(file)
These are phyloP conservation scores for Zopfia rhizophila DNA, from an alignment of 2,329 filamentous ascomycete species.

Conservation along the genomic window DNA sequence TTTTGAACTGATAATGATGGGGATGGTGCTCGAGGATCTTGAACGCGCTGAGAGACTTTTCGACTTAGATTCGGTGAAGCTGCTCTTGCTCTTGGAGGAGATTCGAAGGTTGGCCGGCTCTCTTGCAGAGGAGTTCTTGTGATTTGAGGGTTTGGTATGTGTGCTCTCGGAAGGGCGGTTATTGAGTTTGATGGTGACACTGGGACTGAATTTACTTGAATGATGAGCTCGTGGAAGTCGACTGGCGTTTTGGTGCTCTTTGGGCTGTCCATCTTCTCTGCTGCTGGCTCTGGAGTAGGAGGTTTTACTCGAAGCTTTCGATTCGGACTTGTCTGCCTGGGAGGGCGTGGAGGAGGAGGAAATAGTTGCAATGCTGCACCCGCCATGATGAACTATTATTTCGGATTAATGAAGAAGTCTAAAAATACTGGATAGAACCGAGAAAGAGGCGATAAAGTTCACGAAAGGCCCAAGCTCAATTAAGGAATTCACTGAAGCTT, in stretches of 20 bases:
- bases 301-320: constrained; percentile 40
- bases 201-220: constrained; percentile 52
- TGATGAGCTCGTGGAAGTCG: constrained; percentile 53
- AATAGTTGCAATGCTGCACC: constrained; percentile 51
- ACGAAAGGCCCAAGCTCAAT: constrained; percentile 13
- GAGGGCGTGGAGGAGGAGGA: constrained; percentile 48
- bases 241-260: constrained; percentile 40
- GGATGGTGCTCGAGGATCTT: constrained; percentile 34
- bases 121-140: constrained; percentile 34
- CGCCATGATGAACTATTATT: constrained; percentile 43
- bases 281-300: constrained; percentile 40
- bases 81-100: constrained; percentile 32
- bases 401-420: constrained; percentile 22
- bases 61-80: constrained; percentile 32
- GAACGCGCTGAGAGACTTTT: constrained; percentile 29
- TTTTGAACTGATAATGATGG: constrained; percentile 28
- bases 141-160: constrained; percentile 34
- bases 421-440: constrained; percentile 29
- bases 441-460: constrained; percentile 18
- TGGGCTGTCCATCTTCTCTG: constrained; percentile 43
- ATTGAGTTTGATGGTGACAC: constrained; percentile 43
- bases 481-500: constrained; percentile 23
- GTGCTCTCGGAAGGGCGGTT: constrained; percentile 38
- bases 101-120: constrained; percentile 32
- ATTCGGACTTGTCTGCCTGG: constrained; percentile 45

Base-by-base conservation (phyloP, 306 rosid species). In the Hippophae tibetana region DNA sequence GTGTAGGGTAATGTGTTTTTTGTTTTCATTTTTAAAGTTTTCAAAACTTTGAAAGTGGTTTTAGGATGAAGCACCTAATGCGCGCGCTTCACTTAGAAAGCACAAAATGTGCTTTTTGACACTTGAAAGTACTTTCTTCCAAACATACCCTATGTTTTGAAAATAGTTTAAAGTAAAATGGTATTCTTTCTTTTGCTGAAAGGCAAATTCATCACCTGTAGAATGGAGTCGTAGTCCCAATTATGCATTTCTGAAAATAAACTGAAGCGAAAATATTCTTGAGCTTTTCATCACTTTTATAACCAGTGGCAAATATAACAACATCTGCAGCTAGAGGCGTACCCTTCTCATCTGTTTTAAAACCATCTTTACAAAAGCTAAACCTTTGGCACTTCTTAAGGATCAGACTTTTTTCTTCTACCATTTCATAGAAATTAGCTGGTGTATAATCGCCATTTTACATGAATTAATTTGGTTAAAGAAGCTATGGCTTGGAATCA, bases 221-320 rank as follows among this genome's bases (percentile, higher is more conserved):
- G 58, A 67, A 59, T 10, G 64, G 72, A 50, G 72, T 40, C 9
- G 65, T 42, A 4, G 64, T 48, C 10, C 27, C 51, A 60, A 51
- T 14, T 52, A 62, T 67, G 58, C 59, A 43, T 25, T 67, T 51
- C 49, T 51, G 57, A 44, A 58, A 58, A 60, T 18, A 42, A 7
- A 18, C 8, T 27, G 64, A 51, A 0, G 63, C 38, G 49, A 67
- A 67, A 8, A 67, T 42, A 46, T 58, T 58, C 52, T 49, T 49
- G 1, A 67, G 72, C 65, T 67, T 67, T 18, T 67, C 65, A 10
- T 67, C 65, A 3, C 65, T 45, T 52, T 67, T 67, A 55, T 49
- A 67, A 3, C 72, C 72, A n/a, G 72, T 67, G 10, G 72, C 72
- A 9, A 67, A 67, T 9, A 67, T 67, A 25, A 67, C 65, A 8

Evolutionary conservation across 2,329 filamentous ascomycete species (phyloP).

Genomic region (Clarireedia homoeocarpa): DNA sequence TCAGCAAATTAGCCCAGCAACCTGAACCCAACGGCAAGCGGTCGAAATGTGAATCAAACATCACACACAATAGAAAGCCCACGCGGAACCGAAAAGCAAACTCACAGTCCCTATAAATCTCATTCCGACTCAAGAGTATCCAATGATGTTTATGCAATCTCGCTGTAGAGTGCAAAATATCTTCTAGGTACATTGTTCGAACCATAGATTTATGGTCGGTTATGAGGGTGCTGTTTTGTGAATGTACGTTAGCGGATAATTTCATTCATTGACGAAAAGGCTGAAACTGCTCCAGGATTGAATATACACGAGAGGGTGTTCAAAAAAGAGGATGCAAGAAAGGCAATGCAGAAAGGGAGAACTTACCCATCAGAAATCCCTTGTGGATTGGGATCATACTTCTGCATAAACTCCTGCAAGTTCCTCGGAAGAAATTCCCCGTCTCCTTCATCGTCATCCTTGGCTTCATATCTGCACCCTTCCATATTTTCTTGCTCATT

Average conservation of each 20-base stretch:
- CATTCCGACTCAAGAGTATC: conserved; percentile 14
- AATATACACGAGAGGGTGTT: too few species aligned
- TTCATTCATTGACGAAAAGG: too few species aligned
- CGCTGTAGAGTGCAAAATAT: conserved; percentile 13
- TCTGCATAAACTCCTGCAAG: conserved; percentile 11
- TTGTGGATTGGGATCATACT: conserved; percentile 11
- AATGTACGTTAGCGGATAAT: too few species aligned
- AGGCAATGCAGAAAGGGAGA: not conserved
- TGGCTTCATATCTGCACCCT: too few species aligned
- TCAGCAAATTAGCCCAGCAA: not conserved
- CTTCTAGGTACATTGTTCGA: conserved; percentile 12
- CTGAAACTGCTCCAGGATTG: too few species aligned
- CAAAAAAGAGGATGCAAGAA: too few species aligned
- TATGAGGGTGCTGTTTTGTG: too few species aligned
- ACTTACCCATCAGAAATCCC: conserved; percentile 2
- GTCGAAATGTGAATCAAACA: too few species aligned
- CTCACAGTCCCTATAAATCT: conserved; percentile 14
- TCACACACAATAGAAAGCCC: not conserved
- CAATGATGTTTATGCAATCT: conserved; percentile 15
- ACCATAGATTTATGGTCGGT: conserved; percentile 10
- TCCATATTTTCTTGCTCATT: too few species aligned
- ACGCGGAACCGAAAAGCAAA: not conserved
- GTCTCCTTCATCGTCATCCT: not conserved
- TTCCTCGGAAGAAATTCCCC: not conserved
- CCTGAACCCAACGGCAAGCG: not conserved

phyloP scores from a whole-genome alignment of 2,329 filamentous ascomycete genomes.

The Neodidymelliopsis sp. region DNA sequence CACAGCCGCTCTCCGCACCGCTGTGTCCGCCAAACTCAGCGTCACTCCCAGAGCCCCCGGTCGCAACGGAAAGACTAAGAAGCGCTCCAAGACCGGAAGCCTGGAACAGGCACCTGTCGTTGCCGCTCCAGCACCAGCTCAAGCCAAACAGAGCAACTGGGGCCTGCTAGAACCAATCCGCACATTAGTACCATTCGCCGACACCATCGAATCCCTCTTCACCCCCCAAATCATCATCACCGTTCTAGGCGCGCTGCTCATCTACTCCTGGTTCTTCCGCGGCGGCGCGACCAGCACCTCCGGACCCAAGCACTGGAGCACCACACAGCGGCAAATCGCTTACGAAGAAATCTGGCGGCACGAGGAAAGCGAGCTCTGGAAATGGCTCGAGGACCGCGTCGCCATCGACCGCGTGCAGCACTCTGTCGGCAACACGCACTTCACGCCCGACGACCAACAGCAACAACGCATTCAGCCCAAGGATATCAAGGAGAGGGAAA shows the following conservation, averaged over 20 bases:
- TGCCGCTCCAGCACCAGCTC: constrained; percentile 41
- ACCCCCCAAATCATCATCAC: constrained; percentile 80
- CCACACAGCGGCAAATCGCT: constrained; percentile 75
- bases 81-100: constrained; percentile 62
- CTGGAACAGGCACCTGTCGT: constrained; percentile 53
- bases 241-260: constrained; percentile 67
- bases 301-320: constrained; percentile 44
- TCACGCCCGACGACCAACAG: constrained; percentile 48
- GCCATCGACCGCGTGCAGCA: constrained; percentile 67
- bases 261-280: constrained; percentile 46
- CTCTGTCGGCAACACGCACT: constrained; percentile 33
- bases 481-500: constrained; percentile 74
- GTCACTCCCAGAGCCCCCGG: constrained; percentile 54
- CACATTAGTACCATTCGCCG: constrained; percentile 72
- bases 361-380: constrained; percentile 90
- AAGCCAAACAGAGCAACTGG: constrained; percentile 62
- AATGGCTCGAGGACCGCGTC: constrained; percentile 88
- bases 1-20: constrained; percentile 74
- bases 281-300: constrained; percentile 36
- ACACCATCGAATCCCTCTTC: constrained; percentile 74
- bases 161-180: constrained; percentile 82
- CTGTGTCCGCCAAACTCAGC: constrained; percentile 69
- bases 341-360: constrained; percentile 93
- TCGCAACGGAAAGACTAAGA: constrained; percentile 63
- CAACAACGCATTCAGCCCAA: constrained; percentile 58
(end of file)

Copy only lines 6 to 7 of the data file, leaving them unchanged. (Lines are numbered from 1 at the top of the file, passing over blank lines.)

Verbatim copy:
- AATAGTTGCAATGCTGCACC: constrained; percentile 51
- ACGAAAGGCCCAAGCTCAAT: constrained; percentile 13